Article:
Guilty Women by Melanie Blake, One Good Thing by Alexandra Potter, Into The Dark by Fiona Cummins and The Magic Faraway Tree by Jacqueline Wilson
Janet Gordon, who lives in Takeley, reviews bestsellers and early fiction for India…
Guilty Women by Melanie Blake (Harper Collins £12.99)
Soap-watchers may have noticed the proliferation of “older” women who are now playing leading, cutting-edge roles rather than being relegated to being “invisible.”
The reason for the resurgence of these wonderful “mature” ladies is more or less entirely due to the negotiating skills of super agent Melanie Blake.
She used her considerable talents to give us a behind-the-scenes look with the launch of her best-selling novel Ruthless Women, which hit bestseller charts.
And now she’s back in full force in Guilty Women. We’re back in Falcon Bay where the coterie of glamorous, sexy, enterprising, ball-busting women thought they had their futures sewn up with the disappearance – at work level – of Jake Monroe and the unfortunate shark-bitten death of the owner of Falcon Bay, Madeline Kane.
But Madeline’s grief-stricken husband doesn’t like Falcon Bay and isn’t open to any kind of persuasion, so, incredibly, Jake Monroe is back.
Think back to all those bonkbusters we knew and loved from writers like Jackie Collins, Jilly Cooper and Tilly Bagshaw. Melanie Blake not only joined this cast of illustrious women, but surpassed the lot of them.
Guilty Women is jam-packed with revenge, sex, and all sorts of behind-the-scenes shenanigans — and I loved, loved, loved it. Strongly the last of this trilogy.
A Good Thing by Alexandra Potter (MacMillan £14.99)
I recently reviewed Alexandra Potter’s paperback, Confessions of a Forty-Something F**k Up, which I thoroughly enjoyed and which is currently in development for a TV series. And now this terrific author has given us a complete change of pace in One Good Thing.
Newly divorced, Liv left the house she shared with David, who was supposed to be the love of her life. And not only moved, she moved. Far away, to the Yorkshire Dales of her hometown, fell in love with a ramshackle cottage in the village of Nettlewick. So not only did she quit her marriage, but she also quit her job as an English teacher.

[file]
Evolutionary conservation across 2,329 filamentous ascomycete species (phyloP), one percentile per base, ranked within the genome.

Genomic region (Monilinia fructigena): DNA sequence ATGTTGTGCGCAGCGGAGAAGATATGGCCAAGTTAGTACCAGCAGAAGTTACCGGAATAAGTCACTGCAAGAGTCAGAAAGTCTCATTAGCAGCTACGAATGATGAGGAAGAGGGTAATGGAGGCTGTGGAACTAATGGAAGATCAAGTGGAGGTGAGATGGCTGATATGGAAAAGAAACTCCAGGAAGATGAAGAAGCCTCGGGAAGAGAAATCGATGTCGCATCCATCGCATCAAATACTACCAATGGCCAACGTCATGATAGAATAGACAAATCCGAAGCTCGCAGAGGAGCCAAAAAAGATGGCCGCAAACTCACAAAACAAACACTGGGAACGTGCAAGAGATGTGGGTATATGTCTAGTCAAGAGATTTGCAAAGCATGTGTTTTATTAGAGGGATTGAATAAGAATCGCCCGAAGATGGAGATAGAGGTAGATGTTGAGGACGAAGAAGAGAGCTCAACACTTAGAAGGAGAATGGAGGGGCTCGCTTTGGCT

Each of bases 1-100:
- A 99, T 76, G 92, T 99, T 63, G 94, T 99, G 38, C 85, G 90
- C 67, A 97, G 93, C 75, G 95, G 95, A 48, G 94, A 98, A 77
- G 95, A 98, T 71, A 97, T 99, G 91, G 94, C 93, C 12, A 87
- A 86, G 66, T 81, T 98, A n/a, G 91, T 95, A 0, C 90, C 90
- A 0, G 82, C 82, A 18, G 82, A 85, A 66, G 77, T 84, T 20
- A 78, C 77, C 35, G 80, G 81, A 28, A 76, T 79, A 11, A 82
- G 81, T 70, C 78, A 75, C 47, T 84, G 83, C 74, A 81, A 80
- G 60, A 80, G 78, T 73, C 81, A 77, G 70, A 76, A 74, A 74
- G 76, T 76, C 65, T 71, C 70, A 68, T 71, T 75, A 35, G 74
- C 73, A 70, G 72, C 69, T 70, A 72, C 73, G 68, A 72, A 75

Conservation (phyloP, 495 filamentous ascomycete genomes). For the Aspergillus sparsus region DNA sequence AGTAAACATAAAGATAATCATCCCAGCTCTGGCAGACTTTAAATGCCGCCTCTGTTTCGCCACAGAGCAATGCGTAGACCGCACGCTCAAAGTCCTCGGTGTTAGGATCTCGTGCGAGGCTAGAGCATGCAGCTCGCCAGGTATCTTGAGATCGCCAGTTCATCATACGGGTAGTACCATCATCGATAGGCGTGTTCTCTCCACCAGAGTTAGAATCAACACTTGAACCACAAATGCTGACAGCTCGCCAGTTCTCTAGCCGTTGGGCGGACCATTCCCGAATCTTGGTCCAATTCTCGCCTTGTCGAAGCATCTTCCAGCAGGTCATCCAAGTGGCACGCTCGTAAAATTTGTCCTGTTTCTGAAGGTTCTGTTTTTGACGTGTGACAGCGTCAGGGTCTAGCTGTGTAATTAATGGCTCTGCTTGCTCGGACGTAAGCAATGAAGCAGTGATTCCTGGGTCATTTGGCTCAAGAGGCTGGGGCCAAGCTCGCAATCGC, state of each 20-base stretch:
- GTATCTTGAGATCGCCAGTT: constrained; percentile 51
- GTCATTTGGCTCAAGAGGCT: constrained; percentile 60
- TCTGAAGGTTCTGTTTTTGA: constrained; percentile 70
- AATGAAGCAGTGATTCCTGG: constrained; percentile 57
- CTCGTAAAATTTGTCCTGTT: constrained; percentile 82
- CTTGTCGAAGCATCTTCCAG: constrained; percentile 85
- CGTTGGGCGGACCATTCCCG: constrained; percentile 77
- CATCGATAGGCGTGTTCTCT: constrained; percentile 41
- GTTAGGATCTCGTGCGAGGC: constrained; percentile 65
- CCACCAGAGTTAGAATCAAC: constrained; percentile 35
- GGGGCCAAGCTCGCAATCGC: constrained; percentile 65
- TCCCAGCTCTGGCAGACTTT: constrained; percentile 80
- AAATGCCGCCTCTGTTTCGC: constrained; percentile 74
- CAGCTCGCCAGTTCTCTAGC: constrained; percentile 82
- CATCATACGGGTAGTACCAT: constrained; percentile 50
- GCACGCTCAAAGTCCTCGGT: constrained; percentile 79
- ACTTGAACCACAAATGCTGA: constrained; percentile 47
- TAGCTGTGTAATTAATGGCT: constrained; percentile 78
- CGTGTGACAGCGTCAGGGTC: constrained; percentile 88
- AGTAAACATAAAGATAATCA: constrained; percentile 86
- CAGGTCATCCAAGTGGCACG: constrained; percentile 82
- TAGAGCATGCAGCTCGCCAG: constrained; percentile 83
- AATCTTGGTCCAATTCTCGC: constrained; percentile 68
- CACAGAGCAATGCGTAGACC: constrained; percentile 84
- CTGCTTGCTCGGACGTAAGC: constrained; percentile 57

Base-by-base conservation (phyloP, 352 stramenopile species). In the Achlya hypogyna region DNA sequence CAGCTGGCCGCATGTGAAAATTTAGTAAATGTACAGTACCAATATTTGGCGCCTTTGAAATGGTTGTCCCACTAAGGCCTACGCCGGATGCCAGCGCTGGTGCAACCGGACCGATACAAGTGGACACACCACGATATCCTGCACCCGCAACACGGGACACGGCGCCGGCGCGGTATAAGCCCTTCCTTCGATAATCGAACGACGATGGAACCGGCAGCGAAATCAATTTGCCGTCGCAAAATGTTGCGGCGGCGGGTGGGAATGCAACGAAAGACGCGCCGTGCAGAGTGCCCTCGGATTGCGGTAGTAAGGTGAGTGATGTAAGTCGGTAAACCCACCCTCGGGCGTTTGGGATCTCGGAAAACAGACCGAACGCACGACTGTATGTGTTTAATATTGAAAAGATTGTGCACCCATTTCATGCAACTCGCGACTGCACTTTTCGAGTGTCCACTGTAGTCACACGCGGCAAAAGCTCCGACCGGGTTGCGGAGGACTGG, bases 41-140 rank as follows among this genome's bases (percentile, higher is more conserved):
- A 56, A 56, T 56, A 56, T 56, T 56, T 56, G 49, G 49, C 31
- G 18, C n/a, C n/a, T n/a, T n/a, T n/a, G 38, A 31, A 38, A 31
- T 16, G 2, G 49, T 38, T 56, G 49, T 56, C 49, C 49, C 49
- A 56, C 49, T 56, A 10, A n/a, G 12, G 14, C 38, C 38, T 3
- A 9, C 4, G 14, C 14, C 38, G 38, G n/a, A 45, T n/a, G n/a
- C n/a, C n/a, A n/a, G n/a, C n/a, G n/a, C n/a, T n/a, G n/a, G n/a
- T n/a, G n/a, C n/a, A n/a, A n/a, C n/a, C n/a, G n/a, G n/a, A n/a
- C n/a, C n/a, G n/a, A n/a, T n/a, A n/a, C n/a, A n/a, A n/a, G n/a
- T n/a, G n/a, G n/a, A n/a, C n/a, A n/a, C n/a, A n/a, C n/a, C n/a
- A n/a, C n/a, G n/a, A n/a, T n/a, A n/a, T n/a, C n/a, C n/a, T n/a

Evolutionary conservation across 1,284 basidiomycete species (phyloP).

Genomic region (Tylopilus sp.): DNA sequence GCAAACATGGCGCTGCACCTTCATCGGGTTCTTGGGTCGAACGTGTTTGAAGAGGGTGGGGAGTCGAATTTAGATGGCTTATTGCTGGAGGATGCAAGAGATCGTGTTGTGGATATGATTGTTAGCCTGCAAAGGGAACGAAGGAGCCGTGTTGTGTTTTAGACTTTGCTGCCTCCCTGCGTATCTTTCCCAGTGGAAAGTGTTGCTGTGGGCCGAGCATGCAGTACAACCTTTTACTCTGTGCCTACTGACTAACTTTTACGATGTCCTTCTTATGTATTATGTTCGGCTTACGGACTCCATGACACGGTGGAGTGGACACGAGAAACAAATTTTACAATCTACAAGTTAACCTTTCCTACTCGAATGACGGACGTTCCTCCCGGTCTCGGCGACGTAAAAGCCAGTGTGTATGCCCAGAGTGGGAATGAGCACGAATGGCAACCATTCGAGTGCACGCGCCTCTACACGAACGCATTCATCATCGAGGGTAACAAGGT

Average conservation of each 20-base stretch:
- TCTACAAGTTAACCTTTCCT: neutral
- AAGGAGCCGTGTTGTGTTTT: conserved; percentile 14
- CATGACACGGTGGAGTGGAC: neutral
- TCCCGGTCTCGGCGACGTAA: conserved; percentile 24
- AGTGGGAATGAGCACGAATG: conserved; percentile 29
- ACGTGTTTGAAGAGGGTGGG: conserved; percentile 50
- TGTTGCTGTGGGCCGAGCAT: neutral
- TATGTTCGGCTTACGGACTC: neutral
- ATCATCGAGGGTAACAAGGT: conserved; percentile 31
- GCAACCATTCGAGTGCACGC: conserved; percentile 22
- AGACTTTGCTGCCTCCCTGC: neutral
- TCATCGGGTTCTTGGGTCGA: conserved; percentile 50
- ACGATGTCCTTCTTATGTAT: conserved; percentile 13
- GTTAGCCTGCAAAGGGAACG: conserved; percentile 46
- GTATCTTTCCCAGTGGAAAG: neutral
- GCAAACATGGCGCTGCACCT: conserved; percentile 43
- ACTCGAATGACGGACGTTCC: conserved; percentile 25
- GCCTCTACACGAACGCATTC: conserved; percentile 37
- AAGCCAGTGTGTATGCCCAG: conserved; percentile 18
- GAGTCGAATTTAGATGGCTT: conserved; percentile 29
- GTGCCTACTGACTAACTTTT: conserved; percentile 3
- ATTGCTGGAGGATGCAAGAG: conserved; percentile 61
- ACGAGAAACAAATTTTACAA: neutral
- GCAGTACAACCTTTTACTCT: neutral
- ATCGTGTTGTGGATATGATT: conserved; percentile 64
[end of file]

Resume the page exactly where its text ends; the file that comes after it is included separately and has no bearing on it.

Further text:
On a walk to the local store, she spots an elderly man staring at her from his window and giving her an impulsive wave. Equally impulsively, she puts £20 in the collection box of a teenager who collects on behalf of the local dog rescue home.
And so begins his new life in Nettlewick. It’s such a beautiful and heartwarming story of friendships between the ages, of lonely people too scared to go on living after heartbreak, of a child who is somehow different, and a magical dog who is convinced that he is the answer to everything – and of course he is.
It’s a wonderful read and I can’t recommend it highly enough. Once again I loved it.
Into the Dark by Fiona Cummins (MacMillan £14.99)
Fiona Cummins is another favorite “dark reading” author, and Into The Dark takes us deeper into the realm of what you would do for your best friend.
Seawings is a beautiful art deco home overlooking the bay in the town of Midtown-on-Sea where we are introduced to the Holden family. Piper, Gray and their two teenage boys are living their best life at Seawings – lots of money, lots of friends and life is good.
Until Piper’s best friend, calling her friend for their daily jog, finds the house deserted. And not just deserted – their phones are charging, their cars are still in the garage, the breakfast dishes are still on the table, and the kettle is still hot.
Enter DS Saul Anguish, who is called to investigate. His name echoes his moral compass.
Is it a crime? Was the Holden family kidnapped or disappeared on their own?
It’s a spooky, scary read and definitely his best yet. I think we’re going to see more DS Anguish.
The Magical Distant Tree by Jacqueline Wilson (Hodder Children’s Books £12.99)
Raise your hand to those of you who remember Enid Blyton’s wonderful The Magic Faraway Tree with Silky, Moonface and the Saucepan Man. I can’t think of a single kid I know who hasn’t fallen in love with the characters, and in fact my grandson William was the Casserolier on World Book Day.
Now Jacqueline Wilson, who is one of Enid Blyton’s true successors as a fun children’s storyteller, has taken this magical tale one step further by introducing new visitors to the Enchanted Wood and new lands atop the tree.
And so that young readers can have their own magical introduction, Hodder has also produced Silky’s Story as well as Moonface’s Story. Illustrated by Mark Beech, these picture books for young readers are an absolute riot of color and imaginative illustrations at £6.99 each.